In the reading “Learning from Place: A Return to Traditional Mushkegowuk Ways of Knowing” I saw the notion of reinhabitation and decolonization in a form of not only rejecting and transforming the dominant ideas but to also recover and renew traditional patterns such as mentoring and intergenerational relationships (Restoule et al pp. 74). They developed a project about cultural and economic perspectives of the Kistachowan River. The project was an audio documentary that unveiled stories and experiences from youth and elders. The stories encouraged intergenerational relationships and the transfer of knowledge from elders to youth. During the project, skill building workshops were organized and research training was offered. By caring out this project they created learning experiences, cultural awareness, and cultural knowledge of the Albany River that was shared and established intergenerational relationships. In addition, they organized an excursion into the river, offering a cultural insight of the traditional territory.

I think it is important to understand the stories and cultural sacredness of your surroundings and the place that you teach. We must consider this notion of place being more than just your physical surroundings but a place that holds values, connections and cultural significance towards others, then to be able to share these connections as a classroom. It’s important for students to gain an understanding of place and share this in common as one group. It is also important to consider place and intergenerational relationships as aiding in each other. For example, the reading demonstrates the achievement of establishing intergenerational relationships by promoting the participation of youth, adults and elders in learning from place and what it additionally created by reaching certain goals and giving back to the community in various different ways.


Educational Theorist Quote

I have been taught throughout most of my later school years through a very traditionalist approach. It worked for me. I struggled in different ways but I had no other choice but to overcome that. I was lucky because there are a lot of children that can’t get past this way of teaching. I have had a lot of great teachers that have taught me this way but that doesn’t mean that their terrible teachers. The curriculum was made by well off educational theorists and it makes sense that we would accept their knowledge as legitimate without question because that was what we do in society. These circumstances have been reoccurring for a very long time with slight changes but it’s entirety always revolved around the process and the product of education. The curriculum is constantly changing and I like to think for the better but when will it ever be neutral? I keep thinking about what Katia and Mike stated in lecture “the curriculum is never neutral” this has been stuck with me because what are we as educators if we can’t create a space for all groups of children to freely learn and transform in?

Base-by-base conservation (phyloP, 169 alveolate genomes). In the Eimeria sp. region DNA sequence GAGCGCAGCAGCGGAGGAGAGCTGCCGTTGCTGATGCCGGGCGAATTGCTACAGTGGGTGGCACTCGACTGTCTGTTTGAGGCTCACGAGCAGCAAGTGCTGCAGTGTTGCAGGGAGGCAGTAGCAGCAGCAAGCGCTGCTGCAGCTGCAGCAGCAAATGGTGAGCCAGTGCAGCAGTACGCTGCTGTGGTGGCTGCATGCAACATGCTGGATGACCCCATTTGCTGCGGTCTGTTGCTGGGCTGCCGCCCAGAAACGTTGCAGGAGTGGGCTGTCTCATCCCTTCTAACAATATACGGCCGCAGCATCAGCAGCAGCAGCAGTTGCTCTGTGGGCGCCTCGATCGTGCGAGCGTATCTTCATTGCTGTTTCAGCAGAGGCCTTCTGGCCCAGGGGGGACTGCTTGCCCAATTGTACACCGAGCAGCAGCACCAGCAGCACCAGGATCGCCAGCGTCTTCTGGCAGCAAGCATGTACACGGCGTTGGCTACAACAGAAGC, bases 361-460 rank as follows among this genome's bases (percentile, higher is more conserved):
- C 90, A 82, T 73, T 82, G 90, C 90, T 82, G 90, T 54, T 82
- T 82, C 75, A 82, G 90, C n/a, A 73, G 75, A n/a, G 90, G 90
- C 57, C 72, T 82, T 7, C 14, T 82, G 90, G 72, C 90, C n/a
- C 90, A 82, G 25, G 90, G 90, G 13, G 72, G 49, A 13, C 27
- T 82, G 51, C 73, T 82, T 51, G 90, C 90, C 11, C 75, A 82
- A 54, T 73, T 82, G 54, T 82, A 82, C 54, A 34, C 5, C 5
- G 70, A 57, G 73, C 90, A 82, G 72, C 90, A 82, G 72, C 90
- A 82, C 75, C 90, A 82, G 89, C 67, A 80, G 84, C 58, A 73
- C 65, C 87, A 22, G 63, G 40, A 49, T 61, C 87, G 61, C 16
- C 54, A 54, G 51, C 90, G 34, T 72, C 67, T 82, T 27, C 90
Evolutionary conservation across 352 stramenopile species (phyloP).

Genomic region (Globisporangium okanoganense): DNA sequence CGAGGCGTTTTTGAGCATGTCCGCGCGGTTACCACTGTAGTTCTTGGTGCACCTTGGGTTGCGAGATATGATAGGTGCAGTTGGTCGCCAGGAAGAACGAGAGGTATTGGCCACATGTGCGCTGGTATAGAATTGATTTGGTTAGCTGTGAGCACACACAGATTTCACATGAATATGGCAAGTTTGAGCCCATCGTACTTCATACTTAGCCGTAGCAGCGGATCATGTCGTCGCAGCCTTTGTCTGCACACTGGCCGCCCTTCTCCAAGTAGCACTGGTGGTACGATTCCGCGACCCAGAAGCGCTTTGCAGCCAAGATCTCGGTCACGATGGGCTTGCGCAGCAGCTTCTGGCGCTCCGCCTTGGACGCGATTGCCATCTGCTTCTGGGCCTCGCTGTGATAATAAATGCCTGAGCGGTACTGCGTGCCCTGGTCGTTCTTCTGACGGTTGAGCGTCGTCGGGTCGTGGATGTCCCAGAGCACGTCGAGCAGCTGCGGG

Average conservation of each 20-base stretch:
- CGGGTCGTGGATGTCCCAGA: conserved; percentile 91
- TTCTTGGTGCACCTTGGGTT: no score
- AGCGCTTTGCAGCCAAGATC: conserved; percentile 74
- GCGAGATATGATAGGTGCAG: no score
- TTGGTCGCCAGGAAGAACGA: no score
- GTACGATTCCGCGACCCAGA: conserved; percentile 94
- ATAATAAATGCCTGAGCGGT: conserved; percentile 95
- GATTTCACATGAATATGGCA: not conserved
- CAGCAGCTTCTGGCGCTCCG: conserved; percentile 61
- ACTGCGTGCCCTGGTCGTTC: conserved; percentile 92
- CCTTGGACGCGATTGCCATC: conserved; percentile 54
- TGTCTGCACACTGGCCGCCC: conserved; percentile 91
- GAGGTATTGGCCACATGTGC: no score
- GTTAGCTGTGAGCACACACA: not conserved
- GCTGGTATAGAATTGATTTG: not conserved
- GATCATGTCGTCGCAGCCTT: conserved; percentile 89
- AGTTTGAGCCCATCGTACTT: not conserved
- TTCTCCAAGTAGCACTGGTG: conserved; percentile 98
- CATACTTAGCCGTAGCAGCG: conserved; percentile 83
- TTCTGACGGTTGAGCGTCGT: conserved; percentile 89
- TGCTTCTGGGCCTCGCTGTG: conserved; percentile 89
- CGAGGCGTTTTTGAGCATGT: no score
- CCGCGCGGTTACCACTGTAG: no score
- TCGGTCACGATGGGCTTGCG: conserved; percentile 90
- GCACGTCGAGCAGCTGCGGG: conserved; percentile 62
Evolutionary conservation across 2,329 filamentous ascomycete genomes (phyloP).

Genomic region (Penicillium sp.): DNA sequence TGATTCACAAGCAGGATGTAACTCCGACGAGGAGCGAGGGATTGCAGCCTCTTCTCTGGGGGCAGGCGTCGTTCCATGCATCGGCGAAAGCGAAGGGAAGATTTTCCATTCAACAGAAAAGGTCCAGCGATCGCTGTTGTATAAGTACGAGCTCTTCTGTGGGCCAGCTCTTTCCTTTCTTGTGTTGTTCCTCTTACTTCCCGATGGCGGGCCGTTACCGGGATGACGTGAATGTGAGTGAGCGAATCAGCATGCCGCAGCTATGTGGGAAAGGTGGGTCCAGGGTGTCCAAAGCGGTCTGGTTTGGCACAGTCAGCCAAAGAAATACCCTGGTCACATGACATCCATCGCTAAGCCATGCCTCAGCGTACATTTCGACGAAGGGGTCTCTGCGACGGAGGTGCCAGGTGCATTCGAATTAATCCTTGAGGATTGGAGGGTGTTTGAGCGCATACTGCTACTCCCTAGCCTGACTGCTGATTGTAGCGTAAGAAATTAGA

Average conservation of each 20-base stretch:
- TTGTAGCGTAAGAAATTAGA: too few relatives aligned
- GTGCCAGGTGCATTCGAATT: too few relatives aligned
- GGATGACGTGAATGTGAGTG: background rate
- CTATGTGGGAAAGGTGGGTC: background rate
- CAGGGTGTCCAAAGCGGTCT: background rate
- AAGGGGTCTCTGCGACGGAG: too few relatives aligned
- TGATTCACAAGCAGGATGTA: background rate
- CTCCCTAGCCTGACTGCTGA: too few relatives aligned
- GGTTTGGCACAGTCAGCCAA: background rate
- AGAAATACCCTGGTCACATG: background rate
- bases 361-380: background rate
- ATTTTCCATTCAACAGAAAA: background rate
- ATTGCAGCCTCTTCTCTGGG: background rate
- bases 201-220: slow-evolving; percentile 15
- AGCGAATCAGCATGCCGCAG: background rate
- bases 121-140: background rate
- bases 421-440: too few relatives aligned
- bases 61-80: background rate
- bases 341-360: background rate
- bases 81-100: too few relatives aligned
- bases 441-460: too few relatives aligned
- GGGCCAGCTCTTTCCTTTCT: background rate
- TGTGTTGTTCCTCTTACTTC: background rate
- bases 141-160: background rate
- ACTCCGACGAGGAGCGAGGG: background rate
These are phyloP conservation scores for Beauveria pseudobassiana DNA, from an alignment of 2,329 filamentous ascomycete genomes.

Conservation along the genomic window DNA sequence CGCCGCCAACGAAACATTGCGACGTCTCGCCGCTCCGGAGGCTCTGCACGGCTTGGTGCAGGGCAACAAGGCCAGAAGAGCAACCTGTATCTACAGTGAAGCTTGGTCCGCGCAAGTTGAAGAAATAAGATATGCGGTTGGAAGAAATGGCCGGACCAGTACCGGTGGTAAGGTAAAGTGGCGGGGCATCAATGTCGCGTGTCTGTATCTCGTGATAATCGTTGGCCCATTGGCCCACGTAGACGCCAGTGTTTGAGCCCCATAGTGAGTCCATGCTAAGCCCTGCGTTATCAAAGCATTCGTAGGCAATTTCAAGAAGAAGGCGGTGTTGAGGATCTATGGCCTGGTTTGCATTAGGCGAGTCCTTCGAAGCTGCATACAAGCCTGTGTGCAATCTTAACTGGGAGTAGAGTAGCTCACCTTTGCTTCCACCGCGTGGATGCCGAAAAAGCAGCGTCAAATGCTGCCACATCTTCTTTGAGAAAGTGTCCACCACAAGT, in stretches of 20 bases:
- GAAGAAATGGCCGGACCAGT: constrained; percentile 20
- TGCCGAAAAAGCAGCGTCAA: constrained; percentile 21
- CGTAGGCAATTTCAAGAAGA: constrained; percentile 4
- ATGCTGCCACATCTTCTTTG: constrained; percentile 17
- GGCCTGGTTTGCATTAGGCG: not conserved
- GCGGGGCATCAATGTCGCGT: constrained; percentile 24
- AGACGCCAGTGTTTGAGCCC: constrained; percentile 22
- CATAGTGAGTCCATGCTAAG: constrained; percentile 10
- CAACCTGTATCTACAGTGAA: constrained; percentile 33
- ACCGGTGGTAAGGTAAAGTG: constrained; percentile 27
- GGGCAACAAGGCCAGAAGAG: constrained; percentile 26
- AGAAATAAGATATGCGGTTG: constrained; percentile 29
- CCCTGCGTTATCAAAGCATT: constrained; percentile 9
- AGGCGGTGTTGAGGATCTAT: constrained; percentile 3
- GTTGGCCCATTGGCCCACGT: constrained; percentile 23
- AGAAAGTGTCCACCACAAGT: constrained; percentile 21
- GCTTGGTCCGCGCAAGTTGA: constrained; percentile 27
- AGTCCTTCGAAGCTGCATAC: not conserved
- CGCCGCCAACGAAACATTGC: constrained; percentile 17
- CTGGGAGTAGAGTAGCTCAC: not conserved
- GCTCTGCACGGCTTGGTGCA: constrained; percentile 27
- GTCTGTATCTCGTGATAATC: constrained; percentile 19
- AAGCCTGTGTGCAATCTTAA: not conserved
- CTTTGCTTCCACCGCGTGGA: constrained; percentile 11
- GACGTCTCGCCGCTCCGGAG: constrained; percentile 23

The quote that I found that spoke to me as a teacher was from Henry Giroux. It goes, “critical pedagogy becomes a project that stresses the need for teachers and students to actively transform knowledge rather than simply consume it.” Education has always been in my experiences something to consume and remember. It was something that you must study and memorize so that you could do well on the assessments that are given. It has shown me that the knowledge that is given to me is important and that we must all have this knowledge. I have learned many useful things in my studies and at times use what I’ve learnt but why must it be static. To me learning is something that is always occurring, it is dynamic, it is altering and transforming and it must be neutral. It is the act of retaining different perspectives of knowledge that is constantly being learned because we always have room for culturally diverse knowledge that is not worse nor better than our own. Education is to be able to think beyond textbooks and tests, it is constantly asking ‘why?’ As teachers I think it is our job to always leave room for discussion and other knowledge that may not be considered ‘legitimate’ within our curriculum, so that our students’ education is never stagnant or partial.

Kumashiro’s Common Sense

The Problem of Common Sense

Kumashiro defines “commonsense” as traditionally learned behaviors or concepts in society that are often not questioned due to the social pressure to conform. It is seen as normal and the correct way to do things and when we are met with “abnormality” that doesn’t abide by the social norms it is labeled deviant or incorrect. This common sense has birthed the normative narratives and the status quo we so often witness in our everyday lives, yet don’t reject or notice its presence. It gives society a feeling of familiarity and normalcy. Yet it doesn’t take into account the different types of cultures that are present among society all over that are just as effective or important as the mainstream culture. There is the reoccurring action within people to gain control and power over those that are different, thinking that we’re only helping, as Kumashiro experiences in Nepal.

It is important to pay attention to “common sense” because it is often biased towards those who did not contribute to creating these structures of commonsense. It doesn’t take into account other races and reinforces mainstream cultures onto another group without consent. It enforces oppression towards marginalized people and normalizes oppressive disciplines within many institutions.